Separate quantification of reflex and nonreflex components of spastic hypertonia in chronic hemiparesis

Sun G Chung, Elton van Rey, Zhiqiang Bai, W Zev Rymer, Elliot J Roth, Li-Qun Zhang
Archives of Physical Medicine and Rehabilitation 2008, 89 (4): 700-10

OBJECTIVES: To isolate and quantify reflex and nonreflex components of the spastic ankle plantarflexors in hemiplegia poststroke and to correlate them with clinical measures of spasticity, which may involve hyperactive stretch reflex and/or increased joint stiffness.

DESIGN: To investigate reflex and nonreflex properties associated with spasticity in a case-control manner.

SETTING: Research laboratory in a rehabilitation hospital.

PARTICIPANTS: Hemiplegic patients (n=17) and the same number of healthy subjects.

INTERVENTIONS: Not applicable.

MAIN OUTCOME MEASURES: Tendon reflexes of spastic muscles were evaluated under an isometric condition, which essentially eliminated passive viscoelastic contributions associated with limb movement. Nonreflex components of spasticity were evaluated by moving the ankle joint slowly, which minimized reflex actions. The reflex and nonreflex measures were investigated and correlated with each other and with clinical measures.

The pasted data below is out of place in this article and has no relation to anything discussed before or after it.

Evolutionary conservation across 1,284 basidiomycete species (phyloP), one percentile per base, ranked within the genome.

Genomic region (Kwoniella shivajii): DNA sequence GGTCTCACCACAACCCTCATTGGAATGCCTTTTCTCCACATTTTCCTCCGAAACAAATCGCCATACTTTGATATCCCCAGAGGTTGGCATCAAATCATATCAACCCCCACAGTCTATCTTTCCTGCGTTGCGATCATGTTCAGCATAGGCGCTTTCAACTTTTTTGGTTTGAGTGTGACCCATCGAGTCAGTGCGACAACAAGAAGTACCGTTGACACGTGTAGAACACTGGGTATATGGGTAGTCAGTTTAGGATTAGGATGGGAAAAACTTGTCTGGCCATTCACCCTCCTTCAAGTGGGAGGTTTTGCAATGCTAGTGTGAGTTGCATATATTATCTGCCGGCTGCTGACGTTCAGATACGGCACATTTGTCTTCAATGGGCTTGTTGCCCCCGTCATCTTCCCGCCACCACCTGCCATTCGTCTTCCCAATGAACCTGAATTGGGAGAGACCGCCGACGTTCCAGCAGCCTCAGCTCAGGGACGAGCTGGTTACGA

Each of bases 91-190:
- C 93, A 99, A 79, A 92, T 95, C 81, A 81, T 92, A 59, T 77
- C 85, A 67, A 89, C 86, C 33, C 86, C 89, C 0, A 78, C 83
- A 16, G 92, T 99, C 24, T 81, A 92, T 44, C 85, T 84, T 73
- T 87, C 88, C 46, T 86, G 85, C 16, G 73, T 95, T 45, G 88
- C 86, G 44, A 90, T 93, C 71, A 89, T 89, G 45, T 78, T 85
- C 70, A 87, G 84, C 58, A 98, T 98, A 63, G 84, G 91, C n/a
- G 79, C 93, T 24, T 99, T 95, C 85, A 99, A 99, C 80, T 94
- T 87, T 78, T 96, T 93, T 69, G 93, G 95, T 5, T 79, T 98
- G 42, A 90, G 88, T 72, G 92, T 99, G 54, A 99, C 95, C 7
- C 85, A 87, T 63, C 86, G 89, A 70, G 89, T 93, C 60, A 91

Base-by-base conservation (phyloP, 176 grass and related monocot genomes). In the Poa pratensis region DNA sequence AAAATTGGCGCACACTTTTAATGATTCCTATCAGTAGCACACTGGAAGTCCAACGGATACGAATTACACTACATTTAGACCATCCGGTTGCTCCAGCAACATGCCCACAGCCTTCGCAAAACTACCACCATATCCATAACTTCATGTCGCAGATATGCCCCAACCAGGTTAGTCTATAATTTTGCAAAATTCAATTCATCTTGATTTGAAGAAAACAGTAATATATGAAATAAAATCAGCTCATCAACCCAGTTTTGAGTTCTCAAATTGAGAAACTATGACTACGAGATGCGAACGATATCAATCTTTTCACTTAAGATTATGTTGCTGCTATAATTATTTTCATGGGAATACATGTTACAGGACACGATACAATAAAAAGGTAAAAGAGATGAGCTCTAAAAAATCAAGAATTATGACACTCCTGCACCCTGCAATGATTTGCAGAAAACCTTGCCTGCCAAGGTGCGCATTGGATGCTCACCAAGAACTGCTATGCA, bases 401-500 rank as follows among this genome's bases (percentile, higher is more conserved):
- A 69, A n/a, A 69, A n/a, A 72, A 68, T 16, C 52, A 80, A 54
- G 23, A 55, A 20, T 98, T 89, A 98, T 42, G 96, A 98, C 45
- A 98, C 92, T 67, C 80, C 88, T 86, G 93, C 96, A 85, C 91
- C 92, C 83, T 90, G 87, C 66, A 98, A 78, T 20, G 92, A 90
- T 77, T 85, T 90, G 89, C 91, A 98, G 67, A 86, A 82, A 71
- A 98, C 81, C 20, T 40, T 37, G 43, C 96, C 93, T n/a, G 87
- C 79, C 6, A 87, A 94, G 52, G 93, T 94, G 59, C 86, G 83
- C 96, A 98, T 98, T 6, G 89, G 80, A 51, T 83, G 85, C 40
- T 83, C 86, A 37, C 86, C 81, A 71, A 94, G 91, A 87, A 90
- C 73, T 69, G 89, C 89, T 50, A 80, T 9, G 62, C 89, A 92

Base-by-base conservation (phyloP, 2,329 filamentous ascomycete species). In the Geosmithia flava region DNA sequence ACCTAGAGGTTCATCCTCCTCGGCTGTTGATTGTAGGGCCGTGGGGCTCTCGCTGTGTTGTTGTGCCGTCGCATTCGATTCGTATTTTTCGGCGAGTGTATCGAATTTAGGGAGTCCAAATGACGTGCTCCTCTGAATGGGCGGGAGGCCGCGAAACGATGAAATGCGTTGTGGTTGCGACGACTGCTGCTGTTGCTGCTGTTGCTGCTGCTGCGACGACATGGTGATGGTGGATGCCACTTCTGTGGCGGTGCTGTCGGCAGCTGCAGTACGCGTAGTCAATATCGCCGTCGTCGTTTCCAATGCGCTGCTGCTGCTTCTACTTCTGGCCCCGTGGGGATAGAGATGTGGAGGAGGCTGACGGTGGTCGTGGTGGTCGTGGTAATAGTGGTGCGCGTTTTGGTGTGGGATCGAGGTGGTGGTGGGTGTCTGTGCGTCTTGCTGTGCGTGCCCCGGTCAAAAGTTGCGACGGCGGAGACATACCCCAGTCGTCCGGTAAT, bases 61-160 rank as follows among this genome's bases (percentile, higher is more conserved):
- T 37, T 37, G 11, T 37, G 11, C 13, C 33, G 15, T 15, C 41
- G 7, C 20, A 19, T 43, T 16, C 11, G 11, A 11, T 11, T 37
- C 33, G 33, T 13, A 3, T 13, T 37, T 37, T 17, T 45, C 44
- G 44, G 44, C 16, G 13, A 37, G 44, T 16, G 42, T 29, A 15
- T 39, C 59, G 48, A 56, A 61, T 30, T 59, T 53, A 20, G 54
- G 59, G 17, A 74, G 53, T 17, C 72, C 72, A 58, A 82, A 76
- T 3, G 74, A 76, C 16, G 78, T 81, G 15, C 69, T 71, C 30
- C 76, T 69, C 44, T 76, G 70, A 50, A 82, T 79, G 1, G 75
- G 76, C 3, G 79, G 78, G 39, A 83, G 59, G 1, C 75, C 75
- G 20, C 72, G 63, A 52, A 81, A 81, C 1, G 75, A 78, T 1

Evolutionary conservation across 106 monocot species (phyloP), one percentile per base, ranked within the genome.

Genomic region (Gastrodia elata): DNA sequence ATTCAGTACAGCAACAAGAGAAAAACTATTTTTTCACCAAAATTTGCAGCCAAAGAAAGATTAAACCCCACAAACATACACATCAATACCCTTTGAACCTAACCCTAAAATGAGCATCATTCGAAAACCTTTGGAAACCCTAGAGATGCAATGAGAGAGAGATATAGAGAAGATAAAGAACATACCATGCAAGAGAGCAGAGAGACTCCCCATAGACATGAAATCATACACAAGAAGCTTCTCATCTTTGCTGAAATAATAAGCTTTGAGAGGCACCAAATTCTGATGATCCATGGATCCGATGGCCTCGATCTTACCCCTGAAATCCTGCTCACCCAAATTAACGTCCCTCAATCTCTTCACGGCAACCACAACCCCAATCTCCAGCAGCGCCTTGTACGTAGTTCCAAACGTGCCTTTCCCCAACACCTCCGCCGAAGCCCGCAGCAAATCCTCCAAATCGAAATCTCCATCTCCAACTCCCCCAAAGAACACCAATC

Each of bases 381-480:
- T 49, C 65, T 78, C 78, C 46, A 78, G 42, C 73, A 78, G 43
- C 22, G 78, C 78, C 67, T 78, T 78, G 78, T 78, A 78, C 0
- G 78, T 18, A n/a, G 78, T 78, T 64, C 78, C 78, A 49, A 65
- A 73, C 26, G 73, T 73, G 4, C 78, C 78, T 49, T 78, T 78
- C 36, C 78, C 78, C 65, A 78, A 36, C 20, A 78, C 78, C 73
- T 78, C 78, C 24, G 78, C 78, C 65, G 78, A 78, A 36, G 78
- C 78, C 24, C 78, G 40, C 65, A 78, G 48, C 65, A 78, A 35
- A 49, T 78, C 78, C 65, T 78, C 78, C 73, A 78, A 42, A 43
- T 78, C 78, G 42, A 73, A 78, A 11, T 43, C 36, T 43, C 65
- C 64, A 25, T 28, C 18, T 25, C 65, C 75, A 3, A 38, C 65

RESULTS: Compared with healthy subjects, patients with stroke showed a lower reflex threshold, higher electromyographic gains, and torque reflex gains, indicating hyperactive reflexes. For nonreflex properties, ankles of stroke patients showed higher stiffness, reduced range of motion (ROM), and larger resistant torque at comparable positions, reflecting peripheral soft-tissue changes at the ankle of the chronic stroke patients. Furthermore, the clinical reflex score correlated with all of the quantitative reflex measures but not with the nonreflex measures, whereas the dorsiflexion ROM showed a significant correlation with a nonreflex measure. The Modified Ashworth Scale was correlated with all of the reflex measures and 1 of the nonreflex measures.

CONCLUSIONS: Comprehensive and convenient evaluation of spasticity should be performed quantitatively with the separate measures of reflex and nonreflex components, especially in chronic conditions. With proper simplifications, the current method of separate quantification can potentially be used for convenient clinical evaluations of spasticity.

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